District 280 Board OKs MHS Homecoming plans




MENDOTA – Homecoming week activities will take place Sept. 27 through Oct. 2 at Mendota High School. Reporting at the Sept. 20 District 280 Board of Education meeting, Principal Denise Aughenbaugh said they are trying to keep homecoming as traditional as possible and still follow COVID protocols.

The homecoming parade will begin at 4 p.m. on Friday, Oct. 1. Parade staging for floats will be at Sullivan’s Foods parking lot; staging will also be done at Strouss Park and the Mendota Pool parking lot. Aughenbaugh expressed her appreciation to Sullivan’s and the city for allowing the high school to use these areas. She emphasized that all high school students are to park at Strouss Park near the baseball fields and walk to Sullivan’s and she asked that students and parents carpool and drive carefully on Friday. 

Many home athletic events will take place during homecoming week and Aughenbaugh encouraged everyone to come and support the Trojans. The MHS football game will kick off at 7 p.m. on Friday, Oct. 1. The Homecoming Dance will be from 7 to 10 p.m. on Saturday, Oct. 2. This year, the dance will be held outside in large, decorated tents that were purchased by Student Council. “We’re avoiding large indoor events,” Aughenbaugh said. “The parade is outdoors and the dance will be held outside in tents so it should be a safe environment for students to enjoy.”

Superintendent Jeff Prusator noted that the homecoming dance will be similar to last spring’s prom, which was also held outdoors. “It was more casual and not exactly the same as normal, but the kids can still have a good time,” he said.


Professional Development Updates

Aughenbaugh reported on a staff in-service training held on Sept. 15 that addressed a college and career readiness software program called MajorClarity. With this software, students have their own individualized account and can take a college and career interest survey (which was completed on Sept. 17), and then build a four-year plan. The software has a resume builder, lessons, microcredentials, four-year course planning, and hours of career exploration materials. Students can also create their own online portfolio and upload proof of work.

  • Oct. 11 is the LaSalle County Teacher Institute. The ROE has scheduled online sessions that teachers can complete at their own pace. On that day, MHS will host a Marzano Resource Institute professional development for teachers on the topic “Motivating & Inspiring Students” with strategies to awaken the learner. “We are seeing increased apathy and lack of motivation among our students,” Aughenbaugh said. “It is a timely topic and much needed to better reach our students.”

Curriculum Committee

The Curriculum Committee held its first meeting this school year on Sept. 8. Aughenbaugh thanked committee members, Jim Sundberg, board representative; Carrie Escatel, parent representative; and student representatives, Abby Kunz and Faith Anderson, for their time and input.


The board accepted the resignation of Robert Nunn as freshman boys’ basketball coach. Nunn will focus on coaching volleyball and head boys’ baseball.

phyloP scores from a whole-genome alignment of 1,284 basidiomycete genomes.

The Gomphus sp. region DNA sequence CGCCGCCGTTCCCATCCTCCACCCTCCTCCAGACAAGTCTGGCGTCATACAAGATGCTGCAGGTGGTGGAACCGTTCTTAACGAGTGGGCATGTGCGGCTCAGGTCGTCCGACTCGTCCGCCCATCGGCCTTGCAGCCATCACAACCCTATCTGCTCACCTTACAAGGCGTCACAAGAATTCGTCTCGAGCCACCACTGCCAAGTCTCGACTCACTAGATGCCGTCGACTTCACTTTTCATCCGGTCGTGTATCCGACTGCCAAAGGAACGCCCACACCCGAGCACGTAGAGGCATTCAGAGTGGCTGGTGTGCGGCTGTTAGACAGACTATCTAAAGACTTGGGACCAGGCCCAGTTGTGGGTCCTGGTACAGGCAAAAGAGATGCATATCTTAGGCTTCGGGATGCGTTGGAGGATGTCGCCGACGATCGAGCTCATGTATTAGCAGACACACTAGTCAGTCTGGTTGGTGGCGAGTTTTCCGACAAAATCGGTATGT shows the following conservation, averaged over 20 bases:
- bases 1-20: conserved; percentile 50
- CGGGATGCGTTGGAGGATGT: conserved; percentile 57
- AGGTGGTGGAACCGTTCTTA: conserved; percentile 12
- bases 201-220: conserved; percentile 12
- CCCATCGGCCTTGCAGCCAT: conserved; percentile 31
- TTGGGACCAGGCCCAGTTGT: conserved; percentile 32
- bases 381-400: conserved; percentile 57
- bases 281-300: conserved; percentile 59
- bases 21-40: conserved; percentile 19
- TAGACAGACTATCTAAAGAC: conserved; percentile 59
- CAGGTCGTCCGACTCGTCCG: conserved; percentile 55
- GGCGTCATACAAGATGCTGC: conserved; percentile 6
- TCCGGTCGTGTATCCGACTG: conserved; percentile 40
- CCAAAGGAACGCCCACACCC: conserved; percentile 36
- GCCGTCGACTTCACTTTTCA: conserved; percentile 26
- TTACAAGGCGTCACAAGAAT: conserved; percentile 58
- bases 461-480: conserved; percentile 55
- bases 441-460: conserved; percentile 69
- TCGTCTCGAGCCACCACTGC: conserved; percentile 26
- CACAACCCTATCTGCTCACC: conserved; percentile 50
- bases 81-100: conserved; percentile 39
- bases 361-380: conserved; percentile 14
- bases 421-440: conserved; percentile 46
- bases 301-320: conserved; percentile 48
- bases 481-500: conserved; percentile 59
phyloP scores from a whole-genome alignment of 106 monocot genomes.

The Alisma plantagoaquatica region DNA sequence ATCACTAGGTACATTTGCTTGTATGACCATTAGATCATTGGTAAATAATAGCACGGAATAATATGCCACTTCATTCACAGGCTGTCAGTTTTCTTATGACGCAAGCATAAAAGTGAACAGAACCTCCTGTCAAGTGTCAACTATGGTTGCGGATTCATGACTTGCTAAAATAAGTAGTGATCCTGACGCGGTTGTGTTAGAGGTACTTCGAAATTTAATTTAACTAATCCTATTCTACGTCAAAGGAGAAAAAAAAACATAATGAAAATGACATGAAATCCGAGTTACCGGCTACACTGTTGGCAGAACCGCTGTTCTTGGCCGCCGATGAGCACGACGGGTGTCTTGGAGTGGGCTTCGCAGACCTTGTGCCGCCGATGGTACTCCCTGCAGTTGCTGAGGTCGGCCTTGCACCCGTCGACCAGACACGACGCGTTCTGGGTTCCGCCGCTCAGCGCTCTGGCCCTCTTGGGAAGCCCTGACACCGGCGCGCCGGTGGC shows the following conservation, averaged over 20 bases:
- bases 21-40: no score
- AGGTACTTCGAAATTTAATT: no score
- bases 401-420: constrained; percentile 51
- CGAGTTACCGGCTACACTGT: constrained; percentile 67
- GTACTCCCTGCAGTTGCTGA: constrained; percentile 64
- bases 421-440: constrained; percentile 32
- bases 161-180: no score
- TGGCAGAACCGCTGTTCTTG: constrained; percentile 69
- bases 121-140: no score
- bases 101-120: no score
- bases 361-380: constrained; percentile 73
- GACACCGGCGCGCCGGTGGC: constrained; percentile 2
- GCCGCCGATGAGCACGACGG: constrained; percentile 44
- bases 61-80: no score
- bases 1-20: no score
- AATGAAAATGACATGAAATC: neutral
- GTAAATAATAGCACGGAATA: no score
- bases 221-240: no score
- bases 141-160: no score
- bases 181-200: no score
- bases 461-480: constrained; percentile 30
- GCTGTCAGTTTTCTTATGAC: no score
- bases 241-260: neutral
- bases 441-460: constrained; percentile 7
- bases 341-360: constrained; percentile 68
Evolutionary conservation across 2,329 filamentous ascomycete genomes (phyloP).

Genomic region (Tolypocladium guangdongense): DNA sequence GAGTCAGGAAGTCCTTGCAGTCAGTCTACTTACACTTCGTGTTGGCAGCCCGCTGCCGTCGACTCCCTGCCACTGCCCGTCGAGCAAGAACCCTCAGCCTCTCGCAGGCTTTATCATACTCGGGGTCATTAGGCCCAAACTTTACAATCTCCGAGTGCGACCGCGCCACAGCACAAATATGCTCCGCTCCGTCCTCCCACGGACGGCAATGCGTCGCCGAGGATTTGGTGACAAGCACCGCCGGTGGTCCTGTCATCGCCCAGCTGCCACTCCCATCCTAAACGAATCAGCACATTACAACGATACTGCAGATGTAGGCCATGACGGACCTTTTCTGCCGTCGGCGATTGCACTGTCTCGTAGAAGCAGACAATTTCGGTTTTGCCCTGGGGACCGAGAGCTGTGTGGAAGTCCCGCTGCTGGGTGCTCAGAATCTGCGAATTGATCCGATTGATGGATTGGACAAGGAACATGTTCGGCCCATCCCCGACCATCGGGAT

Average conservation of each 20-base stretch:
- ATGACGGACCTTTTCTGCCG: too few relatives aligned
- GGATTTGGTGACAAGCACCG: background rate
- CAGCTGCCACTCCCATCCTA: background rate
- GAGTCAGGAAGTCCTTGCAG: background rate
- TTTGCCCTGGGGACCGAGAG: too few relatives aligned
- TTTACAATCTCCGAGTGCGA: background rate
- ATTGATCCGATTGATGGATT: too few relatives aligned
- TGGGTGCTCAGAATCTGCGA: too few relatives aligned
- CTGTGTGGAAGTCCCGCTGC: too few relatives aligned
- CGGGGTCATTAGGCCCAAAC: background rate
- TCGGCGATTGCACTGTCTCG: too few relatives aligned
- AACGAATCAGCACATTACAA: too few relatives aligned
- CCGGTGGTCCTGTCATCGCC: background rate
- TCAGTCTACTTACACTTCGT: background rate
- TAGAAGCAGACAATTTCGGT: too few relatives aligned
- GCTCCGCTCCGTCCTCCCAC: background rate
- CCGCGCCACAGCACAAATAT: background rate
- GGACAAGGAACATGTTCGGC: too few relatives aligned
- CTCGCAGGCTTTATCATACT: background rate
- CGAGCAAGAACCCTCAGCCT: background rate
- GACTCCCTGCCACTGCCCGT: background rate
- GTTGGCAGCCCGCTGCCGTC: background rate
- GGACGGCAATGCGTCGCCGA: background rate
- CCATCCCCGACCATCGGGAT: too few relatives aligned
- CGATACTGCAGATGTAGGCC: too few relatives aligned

Aughenbaugh recognized the MHS Social Science Department, which has been and will continue to participate in additional professional development. The department is participating in the “Guardians of Democracy” Micro-Credential courses. The courses expand access to high-quality professional learning about teaching civics.


  • Friday, Oct. 8 and Monday, Oct. 11 - no school.
  • Saturday, Oct. 23 - 7 p.m. & Sunday, Oct. 24 - 2:30 p.m. MHS will present the fall play, “Little Women.”


  • Approval was given to the FY22 budget following a budget hearing. Prusator noted that although the $8,785,180 bottom line is $1 million less than last year, it is not really a deficit. He explained that money was added to the FY21 budget to pay for last summer’s building projects (new roof, back parking lot and new corridor from the vocational building to the main building). “There’s no reason to panic,” he said. “Those were one time expenses.”
  • A 300-gallon boiler used to heat water for the locker rooms will be replaced by four 100-gallon tankless water heaters. Prusator said the large boiler is in the ceiling (original to the building) and it would be impossible to get another one that large back in the ceiling or to get the old one out. The recommendation from Walter Bros. and the manufacturer was to switch to the smaller tankless heaters at a cost of $21,000.
  • The IASB Board Policy updates were approved.
  • The board approved a transfer of $450,000 from the Working Cash Fund to the Capital Projects Fund to pay the balance of projects from last summer. They also approved a transfer of $300,000 from the Operations and Maintenance Fund to the Capital Projects Fund to pay for potential projects planned for next summer, such as the front parking lot.
  • SHIELD ILLINOIS testing has been implemented at MHS and Prusator said after a few bumps getting started, it has gone remarkably well and the students have been amazing. Of 1,966 tests given, 55 were rejected (because a student ate or drank something right before the test), and there were three positives (asymptomatic). “It has been very, very effective in finding those asymptomatic positives and has done exactly what you intended it to do,” he told the board.

MHS is also in the process of getting final approval for the high school be a community COVID testing site. Prusator said free COVID tests would be given from 9-11 a.m. on Tuesdays and Fridays and be open to people without symptoms. “It would be a nice service for the community.”

The next regular board of education meeting will be held at the high school on Monday, Oct. 18 at 6 p.m.